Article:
For all its dramatic buildup, Nigeria’s much-anticipated national election, originally scheduled for February 16, but held, after a late-minute postponement, on February 23, ended up on anti-climactic note. Okey Ndibe turns his gaze on life after Buhari’s snapped victory from what could have been the jaws of defeat
But on Tuesday, February 26, three days after the nation-wide polls to elect the president and members of the national assembly, the Independent National Electoral Commission (INEC) declared that incumbent President Muhammadu Buhari had coasted to victory. According to INEC’s collated figures, Mr. Buhari of the All Progressives Congress (APC) received 15,191,847 votes to best his closest rival, Atiku Abubakar, of the Peoples Democratic Party (PDP) who garnered 11,262,978 votes.
The official tally stunned many. In a seeming dim reaction to the news, the Nigerian stock exchange lost a whopping N86 billion in one day. The electoral surprise also sparked controversy, with the PDP characterizing Mr. Buhari’s victory as an electoral heist. Opposition party officials asserted that their own tabulation of figures gathered from polling units across the country revealed a convincing win for Mr. Atiku, who from 1999 to 2007 served two terms as Vice President during the presidency of Olusegun Obasanjo. Mr. Atiku has vowed a legal challenge to INEC’s declaration that the incumbent president had been reelected with a margin of close to four million votes.
Going by the country’s antecedents, the odds of the opposition candidate triumphing in court are quite slim. One reason is that Nigerian judges who hear election petitions hardly ever overturn verdicts. Indeed, there is no precedent where the courts overturned a presidential election victory. Several of Mr. Atiku’s PDP associates hinted that their case against the APC would hinge on such irregularities as the use of thugs to suppress votes in pro-PDP areas, vote inflation during collation, and widespread malfunctioning of card reader machines, a key feature of the electoral system. They cited hordes of videos, many of them widely circulated on social media. Some of the videos showed acts of violence or fraud, including the burning of ballots, illicit mass thumbprint of ballots, and a few returning officers stating that APC candidates had forced them to announce false results. Clearly, some videos shot in Lagos suggested a strategy to thwart voting in areas where the PDP had good odds of gaining votes.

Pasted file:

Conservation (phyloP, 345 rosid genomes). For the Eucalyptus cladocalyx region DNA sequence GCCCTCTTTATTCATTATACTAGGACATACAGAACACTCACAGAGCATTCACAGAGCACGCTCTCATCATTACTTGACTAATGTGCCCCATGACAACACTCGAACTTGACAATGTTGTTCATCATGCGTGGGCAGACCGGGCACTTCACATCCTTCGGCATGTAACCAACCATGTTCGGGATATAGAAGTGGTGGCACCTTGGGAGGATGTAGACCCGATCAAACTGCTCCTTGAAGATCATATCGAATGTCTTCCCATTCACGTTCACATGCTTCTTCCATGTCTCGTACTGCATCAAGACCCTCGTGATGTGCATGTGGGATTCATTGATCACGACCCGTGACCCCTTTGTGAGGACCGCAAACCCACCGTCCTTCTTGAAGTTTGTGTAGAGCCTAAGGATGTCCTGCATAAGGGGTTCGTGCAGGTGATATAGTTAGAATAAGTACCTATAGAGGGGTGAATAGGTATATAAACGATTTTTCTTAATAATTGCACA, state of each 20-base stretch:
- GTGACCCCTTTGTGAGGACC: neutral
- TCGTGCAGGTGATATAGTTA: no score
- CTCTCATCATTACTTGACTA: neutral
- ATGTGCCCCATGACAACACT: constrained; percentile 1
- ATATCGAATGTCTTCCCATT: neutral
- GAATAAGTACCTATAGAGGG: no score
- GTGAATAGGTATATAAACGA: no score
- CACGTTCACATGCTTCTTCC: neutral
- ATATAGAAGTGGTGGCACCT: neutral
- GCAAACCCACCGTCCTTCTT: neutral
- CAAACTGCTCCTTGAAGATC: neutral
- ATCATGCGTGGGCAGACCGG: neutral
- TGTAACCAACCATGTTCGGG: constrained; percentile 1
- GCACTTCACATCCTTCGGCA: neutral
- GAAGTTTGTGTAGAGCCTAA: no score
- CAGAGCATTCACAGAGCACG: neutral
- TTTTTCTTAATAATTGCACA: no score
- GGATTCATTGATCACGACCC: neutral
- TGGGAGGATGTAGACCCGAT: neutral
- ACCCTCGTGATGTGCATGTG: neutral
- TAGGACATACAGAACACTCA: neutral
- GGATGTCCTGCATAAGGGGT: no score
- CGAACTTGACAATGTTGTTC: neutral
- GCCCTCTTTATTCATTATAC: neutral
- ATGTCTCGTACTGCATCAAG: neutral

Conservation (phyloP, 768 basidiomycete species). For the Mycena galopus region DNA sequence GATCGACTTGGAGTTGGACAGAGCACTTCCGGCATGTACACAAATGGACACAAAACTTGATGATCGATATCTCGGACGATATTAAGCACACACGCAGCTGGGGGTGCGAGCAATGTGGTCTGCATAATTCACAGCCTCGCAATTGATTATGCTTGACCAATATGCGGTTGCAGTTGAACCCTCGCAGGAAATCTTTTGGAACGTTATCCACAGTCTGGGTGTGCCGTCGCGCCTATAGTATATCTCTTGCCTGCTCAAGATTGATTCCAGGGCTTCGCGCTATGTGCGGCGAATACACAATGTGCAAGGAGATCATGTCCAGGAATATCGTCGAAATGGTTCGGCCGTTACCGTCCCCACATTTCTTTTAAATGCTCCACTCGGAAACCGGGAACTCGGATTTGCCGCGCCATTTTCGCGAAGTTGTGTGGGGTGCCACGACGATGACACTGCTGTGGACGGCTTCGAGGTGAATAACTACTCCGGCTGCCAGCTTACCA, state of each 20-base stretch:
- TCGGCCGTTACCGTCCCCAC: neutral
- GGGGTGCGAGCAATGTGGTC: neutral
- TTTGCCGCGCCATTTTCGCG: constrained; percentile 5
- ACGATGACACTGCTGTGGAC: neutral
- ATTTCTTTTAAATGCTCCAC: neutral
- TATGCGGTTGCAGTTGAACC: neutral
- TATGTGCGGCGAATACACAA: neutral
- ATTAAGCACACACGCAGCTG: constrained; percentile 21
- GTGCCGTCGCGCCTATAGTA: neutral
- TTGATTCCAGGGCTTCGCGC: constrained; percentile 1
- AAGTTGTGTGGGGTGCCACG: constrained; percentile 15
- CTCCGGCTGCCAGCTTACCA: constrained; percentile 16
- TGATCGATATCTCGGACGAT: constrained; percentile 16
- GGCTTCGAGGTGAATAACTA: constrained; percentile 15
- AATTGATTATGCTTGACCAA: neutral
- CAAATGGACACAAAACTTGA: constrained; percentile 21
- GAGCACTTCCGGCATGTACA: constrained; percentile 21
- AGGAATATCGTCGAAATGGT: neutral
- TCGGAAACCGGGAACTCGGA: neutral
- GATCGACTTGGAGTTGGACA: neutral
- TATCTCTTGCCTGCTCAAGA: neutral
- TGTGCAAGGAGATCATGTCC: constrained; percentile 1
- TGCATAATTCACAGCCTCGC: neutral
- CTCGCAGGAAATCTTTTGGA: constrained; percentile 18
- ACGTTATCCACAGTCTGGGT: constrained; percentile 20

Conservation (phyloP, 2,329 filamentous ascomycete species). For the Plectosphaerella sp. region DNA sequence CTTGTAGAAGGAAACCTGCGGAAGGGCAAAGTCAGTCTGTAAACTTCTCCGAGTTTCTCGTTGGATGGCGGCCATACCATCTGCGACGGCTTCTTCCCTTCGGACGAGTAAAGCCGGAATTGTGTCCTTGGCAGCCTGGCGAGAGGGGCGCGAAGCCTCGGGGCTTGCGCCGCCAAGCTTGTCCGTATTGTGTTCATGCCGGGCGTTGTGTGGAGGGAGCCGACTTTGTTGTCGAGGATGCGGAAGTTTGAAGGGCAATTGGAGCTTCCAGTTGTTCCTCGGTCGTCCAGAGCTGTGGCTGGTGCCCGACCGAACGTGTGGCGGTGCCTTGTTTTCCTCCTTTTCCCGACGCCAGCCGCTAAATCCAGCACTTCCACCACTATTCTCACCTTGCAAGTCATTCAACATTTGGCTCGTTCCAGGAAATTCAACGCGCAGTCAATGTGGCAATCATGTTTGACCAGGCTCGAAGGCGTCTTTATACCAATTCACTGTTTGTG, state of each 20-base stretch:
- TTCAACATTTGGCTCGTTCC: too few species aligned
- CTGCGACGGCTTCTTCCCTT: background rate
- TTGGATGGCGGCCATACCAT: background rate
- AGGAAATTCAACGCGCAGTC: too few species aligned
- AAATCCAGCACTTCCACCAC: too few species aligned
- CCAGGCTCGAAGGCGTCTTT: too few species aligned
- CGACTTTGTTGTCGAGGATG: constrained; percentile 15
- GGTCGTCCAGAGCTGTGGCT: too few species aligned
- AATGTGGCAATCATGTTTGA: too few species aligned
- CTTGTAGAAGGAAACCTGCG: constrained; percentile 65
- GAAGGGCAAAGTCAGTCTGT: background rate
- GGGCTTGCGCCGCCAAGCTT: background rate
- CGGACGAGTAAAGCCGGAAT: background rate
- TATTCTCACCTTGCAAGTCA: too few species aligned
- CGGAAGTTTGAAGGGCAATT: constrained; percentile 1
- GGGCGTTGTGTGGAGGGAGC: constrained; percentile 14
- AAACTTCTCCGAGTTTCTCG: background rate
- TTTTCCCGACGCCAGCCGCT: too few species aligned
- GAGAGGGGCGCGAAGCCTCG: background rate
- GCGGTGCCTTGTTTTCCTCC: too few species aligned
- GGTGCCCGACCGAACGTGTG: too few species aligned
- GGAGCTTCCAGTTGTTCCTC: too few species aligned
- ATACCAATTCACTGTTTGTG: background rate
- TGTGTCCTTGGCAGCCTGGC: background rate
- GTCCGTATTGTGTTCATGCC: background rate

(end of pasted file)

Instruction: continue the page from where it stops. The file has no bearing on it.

The visual evidence can be powerful and persuasive. Yet, whether they would have much traction in Nigerian courtrooms is a different matter. In a country where the judiciary, like most other institutions, is prey to corruption, incumbents, bolstered by access to the public treasury, enjoy a decisive advantage in enticing judges with cash inducements.
Further complicating matters for the loser: most of the foreign monitors who observed the elections seemed eager to overlook, or minimize, the irregularities. One observer, Bill Campbell, commended the Nigerian army and other security agencies for curtailing incidences of ballot box snatching. According to him, the army conducted “itself professionally and within the ambit of the law even in instances of provocation as experienced in some states.” He added that the northern part of the country, notorious for underage voting, did not experience that this time around.
Atiku’s prospects for success via litigation were also dimmed by a development weeks before the election. On January 25, Mr. Buhari’s administration orchestrated the suspension of the country’s top judge, Chief Justice Walter Onnoghen of the Supreme Court. A southerner from Cross River State, the embattled justice was accused of failing to declare his assets.
Many were astonished that the head of the country’s judiciary would be so remiss and others shocked at the stupendous sums that were reportedly lodged in his various bank accounts. Even so, many senior lawyers and political groups decried the move against Justice Onnoghen, viewing it as a portent of the Buhari administration’s intention to emasculate and terrify the judiciary. Particularly suspect was the timing of the judge’s removal. Deemed emotionally sympathetic to the PDP, Justice Onnoghen was rusticated on the eve of his composition of judicial panels that would have heard petitions arising from the 2019 elections. In his stead, acting Chief Justice Ibrahim Tanko Muhammed, appointed the electoral panels.